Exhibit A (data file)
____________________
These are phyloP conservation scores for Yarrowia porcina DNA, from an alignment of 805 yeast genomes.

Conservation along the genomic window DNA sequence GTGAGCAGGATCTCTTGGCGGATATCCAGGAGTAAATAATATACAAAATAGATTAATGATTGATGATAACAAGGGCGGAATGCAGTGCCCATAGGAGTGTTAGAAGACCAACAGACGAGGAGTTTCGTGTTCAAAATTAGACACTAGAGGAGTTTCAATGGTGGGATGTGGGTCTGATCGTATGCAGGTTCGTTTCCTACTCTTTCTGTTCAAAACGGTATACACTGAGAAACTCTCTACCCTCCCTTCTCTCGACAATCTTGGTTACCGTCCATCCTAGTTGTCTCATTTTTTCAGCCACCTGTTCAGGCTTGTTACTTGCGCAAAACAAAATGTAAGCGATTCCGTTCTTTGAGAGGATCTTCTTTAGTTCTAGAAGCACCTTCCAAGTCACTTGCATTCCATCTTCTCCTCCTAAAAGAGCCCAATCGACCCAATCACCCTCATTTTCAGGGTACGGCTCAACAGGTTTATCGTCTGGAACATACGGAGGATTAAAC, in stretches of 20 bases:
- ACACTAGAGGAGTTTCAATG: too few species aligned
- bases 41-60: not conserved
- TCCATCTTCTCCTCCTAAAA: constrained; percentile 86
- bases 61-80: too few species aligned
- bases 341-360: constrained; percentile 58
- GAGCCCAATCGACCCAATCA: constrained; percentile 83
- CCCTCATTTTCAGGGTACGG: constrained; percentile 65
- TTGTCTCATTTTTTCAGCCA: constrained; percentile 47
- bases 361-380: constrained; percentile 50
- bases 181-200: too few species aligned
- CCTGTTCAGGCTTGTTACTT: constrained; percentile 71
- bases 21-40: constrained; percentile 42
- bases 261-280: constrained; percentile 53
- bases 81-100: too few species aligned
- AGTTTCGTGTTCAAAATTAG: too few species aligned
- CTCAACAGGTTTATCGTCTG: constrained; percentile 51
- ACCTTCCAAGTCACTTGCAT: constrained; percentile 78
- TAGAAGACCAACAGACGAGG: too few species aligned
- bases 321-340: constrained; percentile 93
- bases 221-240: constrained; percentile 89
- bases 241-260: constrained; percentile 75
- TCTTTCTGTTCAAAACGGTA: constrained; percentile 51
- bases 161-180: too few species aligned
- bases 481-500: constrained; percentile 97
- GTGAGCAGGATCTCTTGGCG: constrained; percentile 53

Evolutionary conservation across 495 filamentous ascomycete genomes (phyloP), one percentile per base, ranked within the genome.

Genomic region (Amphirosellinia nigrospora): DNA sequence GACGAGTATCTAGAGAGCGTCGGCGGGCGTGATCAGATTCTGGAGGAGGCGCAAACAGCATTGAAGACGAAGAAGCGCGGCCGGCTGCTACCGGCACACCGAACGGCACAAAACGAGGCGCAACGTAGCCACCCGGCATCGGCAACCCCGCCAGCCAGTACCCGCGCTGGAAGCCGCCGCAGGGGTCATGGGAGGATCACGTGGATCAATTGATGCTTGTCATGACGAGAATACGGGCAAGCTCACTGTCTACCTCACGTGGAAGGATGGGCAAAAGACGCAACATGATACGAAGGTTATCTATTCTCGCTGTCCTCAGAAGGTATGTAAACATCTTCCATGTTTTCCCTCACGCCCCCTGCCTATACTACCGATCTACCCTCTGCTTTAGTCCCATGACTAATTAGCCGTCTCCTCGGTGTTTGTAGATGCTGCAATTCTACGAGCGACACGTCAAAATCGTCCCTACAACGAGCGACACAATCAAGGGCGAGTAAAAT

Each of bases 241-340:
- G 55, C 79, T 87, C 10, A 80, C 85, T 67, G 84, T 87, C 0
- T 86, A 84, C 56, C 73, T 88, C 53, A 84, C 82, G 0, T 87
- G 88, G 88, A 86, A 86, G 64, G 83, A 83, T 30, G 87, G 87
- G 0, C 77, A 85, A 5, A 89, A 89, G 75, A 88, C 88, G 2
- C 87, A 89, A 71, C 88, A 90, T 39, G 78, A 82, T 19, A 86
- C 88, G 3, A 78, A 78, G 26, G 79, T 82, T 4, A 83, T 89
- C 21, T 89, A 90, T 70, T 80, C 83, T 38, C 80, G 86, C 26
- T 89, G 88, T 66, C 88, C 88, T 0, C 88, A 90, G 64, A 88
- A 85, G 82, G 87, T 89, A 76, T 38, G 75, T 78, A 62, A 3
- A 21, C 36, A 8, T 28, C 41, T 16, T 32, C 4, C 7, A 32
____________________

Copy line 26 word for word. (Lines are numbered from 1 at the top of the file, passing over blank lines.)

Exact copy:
- bases 481-500: constrained; percentile 97